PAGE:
As I matured and the protective cartilage at the ends of my bones wore away, as cartilage tends to do, the pain became more acute. And yet, instead of complaining, I tried to hide my problem. Perhaps I have always been more like Eve than I’ve ever admitted, for I distrusted the medical world immensely, and I found ways to compensate for my disability so I could avoid a diagnosis that would undoubtedly hasten my demise. (Garth Stein, The Art of Racing in the Rain)


It is better than it has ever been. (CGEL, p144)

CGEL says, in [ii] “the comparison is between its quality now and its quality at any time within the time-span –– clearly the potential for it to be of such and such a quality still exists”. From this, I guessed the meaning of ever was at any time within the time-span. But after having consulted OALD, it seems like ever might just be an intensifier in comparative constructions, having lost the said meaning.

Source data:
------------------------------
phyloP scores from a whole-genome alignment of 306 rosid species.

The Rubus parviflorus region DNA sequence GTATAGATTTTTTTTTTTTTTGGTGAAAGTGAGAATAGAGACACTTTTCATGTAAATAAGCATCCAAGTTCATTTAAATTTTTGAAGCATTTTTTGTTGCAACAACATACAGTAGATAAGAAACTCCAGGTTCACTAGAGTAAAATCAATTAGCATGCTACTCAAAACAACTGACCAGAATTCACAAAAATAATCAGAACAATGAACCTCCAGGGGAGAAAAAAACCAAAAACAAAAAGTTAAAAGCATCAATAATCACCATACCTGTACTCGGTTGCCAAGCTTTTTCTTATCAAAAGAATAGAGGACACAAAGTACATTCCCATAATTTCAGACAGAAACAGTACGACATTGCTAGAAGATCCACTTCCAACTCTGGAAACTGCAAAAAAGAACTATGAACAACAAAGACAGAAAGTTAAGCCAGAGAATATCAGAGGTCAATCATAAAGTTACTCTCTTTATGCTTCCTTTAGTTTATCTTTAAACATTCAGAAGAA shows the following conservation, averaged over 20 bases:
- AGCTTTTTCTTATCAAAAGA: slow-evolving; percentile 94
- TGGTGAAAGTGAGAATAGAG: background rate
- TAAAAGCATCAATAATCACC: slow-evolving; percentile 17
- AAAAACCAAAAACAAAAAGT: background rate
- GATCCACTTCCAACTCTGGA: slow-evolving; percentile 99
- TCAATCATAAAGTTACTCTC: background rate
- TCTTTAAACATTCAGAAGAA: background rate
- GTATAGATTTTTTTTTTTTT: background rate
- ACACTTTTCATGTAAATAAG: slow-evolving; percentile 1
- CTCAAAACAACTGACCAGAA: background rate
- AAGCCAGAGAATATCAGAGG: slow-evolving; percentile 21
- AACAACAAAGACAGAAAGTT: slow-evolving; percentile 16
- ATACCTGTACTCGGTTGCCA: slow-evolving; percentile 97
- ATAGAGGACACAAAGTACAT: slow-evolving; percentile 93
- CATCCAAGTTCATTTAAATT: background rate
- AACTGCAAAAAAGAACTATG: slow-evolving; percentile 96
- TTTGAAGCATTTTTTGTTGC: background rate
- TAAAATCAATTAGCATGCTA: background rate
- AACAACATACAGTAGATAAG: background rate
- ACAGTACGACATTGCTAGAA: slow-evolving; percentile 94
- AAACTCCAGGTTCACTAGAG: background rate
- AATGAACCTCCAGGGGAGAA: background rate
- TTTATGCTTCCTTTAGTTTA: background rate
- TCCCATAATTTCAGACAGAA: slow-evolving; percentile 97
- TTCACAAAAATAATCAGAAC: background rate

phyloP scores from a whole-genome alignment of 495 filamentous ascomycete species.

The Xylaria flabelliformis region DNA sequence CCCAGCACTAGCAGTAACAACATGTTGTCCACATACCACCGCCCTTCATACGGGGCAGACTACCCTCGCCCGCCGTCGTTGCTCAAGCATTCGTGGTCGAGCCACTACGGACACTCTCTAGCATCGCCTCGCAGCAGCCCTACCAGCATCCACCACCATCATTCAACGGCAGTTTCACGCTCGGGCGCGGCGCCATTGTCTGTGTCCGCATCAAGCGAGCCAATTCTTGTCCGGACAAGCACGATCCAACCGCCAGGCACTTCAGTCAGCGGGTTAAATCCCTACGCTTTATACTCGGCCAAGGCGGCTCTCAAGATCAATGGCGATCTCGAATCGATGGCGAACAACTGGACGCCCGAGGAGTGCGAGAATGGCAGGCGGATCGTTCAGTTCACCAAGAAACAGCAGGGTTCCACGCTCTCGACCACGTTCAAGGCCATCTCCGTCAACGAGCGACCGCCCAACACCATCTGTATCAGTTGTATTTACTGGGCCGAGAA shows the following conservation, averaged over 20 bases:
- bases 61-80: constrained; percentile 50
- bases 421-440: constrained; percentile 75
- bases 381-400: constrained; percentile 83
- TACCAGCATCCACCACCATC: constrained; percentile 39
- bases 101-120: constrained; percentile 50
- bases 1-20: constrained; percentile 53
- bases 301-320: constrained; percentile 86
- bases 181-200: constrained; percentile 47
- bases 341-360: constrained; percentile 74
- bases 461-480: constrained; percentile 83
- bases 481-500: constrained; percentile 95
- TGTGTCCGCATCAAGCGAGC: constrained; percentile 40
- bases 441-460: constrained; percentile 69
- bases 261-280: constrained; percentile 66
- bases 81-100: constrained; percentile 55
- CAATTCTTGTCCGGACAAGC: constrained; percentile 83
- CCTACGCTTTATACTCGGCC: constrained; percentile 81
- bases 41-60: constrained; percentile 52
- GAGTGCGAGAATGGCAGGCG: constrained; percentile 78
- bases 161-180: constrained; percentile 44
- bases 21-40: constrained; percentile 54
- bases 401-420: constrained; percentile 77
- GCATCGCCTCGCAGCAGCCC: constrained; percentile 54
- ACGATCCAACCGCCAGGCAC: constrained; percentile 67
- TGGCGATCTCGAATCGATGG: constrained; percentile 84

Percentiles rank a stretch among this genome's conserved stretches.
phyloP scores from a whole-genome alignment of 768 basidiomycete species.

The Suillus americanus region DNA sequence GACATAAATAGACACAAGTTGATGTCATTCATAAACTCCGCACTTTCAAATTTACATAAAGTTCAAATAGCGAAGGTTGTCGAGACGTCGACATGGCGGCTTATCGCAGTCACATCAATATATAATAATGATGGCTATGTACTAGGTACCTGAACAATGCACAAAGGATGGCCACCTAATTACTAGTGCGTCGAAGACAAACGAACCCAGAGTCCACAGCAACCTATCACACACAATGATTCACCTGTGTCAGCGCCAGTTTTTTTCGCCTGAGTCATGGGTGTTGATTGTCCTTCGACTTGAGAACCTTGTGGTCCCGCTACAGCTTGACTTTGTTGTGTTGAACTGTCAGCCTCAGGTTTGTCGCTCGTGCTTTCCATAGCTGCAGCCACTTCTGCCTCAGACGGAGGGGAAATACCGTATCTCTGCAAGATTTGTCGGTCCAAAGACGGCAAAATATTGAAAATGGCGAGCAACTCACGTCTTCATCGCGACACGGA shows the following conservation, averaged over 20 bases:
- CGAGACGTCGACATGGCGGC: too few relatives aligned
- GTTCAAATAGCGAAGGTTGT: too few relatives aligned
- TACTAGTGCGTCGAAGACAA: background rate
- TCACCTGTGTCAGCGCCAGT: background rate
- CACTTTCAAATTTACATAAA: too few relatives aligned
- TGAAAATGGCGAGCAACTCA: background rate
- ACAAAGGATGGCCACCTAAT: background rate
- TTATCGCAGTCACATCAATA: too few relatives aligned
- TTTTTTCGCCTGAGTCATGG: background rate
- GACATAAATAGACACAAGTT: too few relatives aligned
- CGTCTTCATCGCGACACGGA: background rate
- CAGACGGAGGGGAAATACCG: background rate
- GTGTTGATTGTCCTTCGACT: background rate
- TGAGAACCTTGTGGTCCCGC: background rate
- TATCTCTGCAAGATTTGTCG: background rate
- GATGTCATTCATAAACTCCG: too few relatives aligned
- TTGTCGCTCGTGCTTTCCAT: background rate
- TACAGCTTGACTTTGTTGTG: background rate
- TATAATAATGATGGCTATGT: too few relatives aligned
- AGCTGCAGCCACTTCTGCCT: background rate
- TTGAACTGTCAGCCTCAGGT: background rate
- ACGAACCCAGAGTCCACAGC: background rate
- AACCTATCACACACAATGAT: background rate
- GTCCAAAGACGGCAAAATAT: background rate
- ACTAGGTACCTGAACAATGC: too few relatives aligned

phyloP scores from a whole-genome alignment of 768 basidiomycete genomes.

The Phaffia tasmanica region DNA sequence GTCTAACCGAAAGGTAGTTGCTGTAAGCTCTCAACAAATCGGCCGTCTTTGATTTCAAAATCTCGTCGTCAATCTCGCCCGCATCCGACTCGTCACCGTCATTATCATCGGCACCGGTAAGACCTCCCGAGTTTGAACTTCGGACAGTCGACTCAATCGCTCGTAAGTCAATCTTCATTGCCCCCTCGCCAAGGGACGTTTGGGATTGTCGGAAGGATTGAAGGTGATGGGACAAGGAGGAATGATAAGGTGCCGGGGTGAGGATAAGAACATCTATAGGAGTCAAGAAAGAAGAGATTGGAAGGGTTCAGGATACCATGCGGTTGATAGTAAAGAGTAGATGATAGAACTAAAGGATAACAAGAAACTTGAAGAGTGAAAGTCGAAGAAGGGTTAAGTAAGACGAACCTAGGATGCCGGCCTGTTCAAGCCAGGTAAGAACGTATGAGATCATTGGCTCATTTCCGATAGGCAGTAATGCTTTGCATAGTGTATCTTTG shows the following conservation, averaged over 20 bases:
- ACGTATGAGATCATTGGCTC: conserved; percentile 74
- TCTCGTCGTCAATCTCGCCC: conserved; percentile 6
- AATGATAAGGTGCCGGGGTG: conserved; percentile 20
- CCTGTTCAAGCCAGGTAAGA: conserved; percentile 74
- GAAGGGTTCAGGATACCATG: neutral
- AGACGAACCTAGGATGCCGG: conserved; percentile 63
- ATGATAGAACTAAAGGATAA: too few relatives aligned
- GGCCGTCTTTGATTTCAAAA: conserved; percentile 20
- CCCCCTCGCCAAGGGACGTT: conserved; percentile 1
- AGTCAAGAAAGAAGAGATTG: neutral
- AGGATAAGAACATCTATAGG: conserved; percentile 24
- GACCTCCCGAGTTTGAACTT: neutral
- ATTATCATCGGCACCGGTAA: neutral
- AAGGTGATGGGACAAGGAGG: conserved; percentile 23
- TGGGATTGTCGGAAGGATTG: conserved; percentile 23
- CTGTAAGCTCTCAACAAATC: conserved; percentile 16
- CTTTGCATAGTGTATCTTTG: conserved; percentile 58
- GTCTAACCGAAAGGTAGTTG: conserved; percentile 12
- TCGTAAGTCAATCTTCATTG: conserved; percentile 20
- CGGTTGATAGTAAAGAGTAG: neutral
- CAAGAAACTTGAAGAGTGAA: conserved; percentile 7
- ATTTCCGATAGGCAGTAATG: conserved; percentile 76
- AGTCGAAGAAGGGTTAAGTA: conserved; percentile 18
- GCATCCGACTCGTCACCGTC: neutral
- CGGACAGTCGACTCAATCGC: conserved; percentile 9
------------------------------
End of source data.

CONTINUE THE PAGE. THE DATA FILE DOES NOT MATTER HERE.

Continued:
Which way should I understand ever in these constructions?


1 Answer 1


I don’t think they’re mutually exclusive. The emphasis in OALD’s second meaning seems to derive from a direct extension of the primary “at any time” sense, though it ranges into the realm of the non-literal by exaggerating something in a way all involved know may not be a perfectly exact comparison between the current event and all times before.

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